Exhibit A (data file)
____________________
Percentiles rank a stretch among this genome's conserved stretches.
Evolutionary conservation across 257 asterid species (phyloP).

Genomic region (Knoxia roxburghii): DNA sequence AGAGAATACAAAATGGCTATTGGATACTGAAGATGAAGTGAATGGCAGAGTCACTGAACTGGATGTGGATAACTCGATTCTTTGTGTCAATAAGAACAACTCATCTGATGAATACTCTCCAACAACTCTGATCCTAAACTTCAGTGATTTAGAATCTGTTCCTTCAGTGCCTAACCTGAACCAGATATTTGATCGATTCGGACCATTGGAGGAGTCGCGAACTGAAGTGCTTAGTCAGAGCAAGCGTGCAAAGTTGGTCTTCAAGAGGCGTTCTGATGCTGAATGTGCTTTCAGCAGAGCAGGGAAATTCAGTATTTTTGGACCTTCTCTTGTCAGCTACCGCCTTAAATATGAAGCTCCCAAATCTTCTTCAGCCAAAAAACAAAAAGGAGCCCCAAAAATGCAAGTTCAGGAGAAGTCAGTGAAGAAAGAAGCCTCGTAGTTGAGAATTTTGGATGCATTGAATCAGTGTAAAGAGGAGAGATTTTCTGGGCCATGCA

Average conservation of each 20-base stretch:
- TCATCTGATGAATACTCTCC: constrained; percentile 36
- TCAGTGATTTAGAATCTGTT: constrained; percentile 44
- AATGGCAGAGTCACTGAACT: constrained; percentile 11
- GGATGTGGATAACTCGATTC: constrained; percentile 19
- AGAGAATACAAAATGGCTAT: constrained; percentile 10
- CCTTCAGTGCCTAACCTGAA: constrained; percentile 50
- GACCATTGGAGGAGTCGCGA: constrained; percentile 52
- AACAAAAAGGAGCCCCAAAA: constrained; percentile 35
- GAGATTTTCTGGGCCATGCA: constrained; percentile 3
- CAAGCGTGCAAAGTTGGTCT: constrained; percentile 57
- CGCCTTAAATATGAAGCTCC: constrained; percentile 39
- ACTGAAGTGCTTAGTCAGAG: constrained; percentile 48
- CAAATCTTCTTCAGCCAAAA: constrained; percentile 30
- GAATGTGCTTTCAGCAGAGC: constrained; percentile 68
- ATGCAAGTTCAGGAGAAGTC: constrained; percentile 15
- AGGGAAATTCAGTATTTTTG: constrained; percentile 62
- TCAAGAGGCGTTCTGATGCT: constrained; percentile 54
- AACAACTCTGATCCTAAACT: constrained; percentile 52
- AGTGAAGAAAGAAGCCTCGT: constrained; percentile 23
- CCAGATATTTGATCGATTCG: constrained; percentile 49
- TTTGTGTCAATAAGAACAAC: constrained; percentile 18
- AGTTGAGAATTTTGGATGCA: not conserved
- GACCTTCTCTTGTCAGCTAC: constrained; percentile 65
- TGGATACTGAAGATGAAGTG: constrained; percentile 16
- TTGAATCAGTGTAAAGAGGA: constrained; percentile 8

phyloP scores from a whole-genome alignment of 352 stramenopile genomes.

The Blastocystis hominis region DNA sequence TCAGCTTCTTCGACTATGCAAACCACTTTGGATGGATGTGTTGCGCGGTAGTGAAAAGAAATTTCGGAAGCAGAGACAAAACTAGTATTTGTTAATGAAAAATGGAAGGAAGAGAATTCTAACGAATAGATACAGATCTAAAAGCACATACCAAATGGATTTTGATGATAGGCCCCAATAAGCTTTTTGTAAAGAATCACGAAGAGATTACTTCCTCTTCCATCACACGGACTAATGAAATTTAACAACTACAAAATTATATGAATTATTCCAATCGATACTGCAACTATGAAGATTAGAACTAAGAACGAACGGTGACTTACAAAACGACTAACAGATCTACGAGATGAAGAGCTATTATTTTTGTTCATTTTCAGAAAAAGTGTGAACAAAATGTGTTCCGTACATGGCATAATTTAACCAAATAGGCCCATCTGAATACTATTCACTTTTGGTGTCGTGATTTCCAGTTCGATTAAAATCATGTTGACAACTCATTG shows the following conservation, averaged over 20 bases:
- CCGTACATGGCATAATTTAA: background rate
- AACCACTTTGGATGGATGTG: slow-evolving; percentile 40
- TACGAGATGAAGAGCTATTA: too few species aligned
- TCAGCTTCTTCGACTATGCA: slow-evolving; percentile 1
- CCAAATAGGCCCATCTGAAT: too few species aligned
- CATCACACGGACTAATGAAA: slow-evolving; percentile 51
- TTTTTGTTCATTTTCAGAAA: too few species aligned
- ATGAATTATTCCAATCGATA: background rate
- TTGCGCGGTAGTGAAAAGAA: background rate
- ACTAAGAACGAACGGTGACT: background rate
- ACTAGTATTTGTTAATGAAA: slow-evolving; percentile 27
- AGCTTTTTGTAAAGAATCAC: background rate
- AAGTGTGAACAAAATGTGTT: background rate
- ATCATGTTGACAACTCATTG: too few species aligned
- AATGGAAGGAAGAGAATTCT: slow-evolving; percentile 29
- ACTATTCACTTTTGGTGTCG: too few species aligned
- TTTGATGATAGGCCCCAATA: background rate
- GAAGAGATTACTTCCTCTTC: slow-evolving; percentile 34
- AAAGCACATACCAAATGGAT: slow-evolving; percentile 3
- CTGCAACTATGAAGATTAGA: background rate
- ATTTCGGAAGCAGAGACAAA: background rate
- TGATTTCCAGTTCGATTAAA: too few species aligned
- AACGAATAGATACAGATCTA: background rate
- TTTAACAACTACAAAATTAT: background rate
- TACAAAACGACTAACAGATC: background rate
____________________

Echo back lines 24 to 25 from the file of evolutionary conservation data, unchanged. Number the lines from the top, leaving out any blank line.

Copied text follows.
- CCAGATATTTGATCGATTCG: constrained; percentile 49
- TTTGTGTCAATAAGAACAAC: constrained; percentile 18